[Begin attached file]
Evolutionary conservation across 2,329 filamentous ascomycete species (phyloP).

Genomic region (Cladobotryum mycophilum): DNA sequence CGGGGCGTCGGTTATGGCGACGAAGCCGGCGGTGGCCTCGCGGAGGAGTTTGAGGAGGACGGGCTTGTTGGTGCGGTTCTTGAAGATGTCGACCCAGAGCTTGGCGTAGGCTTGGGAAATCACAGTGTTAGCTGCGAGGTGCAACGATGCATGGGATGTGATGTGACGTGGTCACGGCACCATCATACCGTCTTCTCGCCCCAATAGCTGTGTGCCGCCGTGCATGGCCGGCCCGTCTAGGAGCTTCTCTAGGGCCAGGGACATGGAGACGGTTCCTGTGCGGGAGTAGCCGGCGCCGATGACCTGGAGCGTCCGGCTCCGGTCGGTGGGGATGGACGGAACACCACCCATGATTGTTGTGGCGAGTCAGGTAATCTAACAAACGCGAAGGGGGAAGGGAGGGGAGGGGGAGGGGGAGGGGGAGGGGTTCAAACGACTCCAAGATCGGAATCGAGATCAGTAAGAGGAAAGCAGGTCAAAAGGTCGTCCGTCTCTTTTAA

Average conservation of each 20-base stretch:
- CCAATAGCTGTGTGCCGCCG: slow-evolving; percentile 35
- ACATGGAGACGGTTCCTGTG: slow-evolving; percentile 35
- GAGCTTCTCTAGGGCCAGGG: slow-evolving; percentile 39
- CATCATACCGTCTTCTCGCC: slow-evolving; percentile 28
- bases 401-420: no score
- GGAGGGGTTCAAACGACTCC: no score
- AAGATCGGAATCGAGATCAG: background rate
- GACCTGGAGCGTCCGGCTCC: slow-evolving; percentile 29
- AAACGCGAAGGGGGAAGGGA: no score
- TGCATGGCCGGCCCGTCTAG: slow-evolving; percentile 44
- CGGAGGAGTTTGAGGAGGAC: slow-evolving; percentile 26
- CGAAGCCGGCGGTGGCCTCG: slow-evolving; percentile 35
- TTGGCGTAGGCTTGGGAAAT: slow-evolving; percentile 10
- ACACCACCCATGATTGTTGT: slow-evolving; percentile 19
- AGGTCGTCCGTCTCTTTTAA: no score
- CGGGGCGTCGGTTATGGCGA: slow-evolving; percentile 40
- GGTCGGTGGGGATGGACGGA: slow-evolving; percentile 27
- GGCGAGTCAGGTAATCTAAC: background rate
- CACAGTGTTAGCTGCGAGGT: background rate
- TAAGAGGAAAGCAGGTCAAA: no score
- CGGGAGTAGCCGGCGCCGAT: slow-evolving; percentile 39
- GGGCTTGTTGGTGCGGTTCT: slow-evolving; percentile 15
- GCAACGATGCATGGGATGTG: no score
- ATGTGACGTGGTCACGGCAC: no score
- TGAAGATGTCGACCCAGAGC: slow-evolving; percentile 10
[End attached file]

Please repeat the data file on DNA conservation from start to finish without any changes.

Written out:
Evolutionary conservation across 2,329 filamentous ascomycete species (phyloP).

Genomic region (Cladobotryum mycophilum): DNA sequence CGGGGCGTCGGTTATGGCGACGAAGCCGGCGGTGGCCTCGCGGAGGAGTTTGAGGAGGACGGGCTTGTTGGTGCGGTTCTTGAAGATGTCGACCCAGAGCTTGGCGTAGGCTTGGGAAATCACAGTGTTAGCTGCGAGGTGCAACGATGCATGGGATGTGATGTGACGTGGTCACGGCACCATCATACCGTCTTCTCGCCCCAATAGCTGTGTGCCGCCGTGCATGGCCGGCCCGTCTAGGAGCTTCTCTAGGGCCAGGGACATGGAGACGGTTCCTGTGCGGGAGTAGCCGGCGCCGATGACCTGGAGCGTCCGGCTCCGGTCGGTGGGGATGGACGGAACACCACCCATGATTGTTGTGGCGAGTCAGGTAATCTAACAAACGCGAAGGGGGAAGGGAGGGGAGGGGGAGGGGGAGGGGGAGGGGTTCAAACGACTCCAAGATCGGAATCGAGATCAGTAAGAGGAAAGCAGGTCAAAAGGTCGTCCGTCTCTTTTAA

Average conservation of each 20-base stretch:
- CCAATAGCTGTGTGCCGCCG: slow-evolving; percentile 35
- ACATGGAGACGGTTCCTGTG: slow-evolving; percentile 35
- GAGCTTCTCTAGGGCCAGGG: slow-evolving; percentile 39
- CATCATACCGTCTTCTCGCC: slow-evolving; percentile 28
- bases 401-420: no score
- GGAGGGGTTCAAACGACTCC: no score
- AAGATCGGAATCGAGATCAG: background rate
- GACCTGGAGCGTCCGGCTCC: slow-evolving; percentile 29
- AAACGCGAAGGGGGAAGGGA: no score
- TGCATGGCCGGCCCGTCTAG: slow-evolving; percentile 44
- CGGAGGAGTTTGAGGAGGAC: slow-evolving; percentile 26
- CGAAGCCGGCGGTGGCCTCG: slow-evolving; percentile 35
- TTGGCGTAGGCTTGGGAAAT: slow-evolving; percentile 10
- ACACCACCCATGATTGTTGT: slow-evolving; percentile 19
- AGGTCGTCCGTCTCTTTTAA: no score
- CGGGGCGTCGGTTATGGCGA: slow-evolving; percentile 40
- GGTCGGTGGGGATGGACGGA: slow-evolving; percentile 27
- GGCGAGTCAGGTAATCTAAC: background rate
- CACAGTGTTAGCTGCGAGGT: background rate
- TAAGAGGAAAGCAGGTCAAA: no score
- CGGGAGTAGCCGGCGCCGAT: slow-evolving; percentile 39
- GGGCTTGTTGGTGCGGTTCT: slow-evolving; percentile 15
- GCAACGATGCATGGGATGTG: no score
- ATGTGACGTGGTCACGGCAC: no score
- TGAAGATGTCGACCCAGAGC: slow-evolving; percentile 10